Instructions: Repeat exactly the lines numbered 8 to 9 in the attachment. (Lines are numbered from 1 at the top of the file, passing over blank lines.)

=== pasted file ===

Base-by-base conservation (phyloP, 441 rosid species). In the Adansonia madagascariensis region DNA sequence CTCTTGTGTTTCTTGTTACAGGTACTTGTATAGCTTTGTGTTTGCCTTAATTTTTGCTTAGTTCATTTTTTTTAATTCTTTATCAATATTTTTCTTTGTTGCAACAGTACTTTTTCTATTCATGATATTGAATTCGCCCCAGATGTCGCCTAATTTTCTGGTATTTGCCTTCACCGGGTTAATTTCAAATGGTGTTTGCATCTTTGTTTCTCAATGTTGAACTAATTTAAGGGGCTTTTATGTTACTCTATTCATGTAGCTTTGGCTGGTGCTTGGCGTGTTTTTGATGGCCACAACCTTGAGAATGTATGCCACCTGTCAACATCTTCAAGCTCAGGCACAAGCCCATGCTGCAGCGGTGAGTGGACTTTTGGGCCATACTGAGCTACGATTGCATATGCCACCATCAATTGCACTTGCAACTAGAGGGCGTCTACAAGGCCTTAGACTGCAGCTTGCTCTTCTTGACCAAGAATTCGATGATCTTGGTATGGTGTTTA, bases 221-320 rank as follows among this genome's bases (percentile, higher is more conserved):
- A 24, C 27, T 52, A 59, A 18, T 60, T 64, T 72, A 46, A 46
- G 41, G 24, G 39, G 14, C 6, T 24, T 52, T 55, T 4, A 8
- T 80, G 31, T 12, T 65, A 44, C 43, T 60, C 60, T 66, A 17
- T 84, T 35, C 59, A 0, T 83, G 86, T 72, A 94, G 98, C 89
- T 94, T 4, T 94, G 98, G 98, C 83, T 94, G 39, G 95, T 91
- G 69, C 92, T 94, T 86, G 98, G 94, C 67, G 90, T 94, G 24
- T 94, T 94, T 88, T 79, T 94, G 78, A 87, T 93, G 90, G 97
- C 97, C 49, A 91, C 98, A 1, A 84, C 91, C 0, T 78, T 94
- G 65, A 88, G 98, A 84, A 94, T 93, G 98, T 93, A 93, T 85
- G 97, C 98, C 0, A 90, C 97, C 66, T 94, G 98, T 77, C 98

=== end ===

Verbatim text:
- T 94, T 94, T 88, T 79, T 94, G 78, A 87, T 93, G 90, G 97
- C 97, C 49, A 91, C 98, A 1, A 84, C 91, C 0, T 78, T 94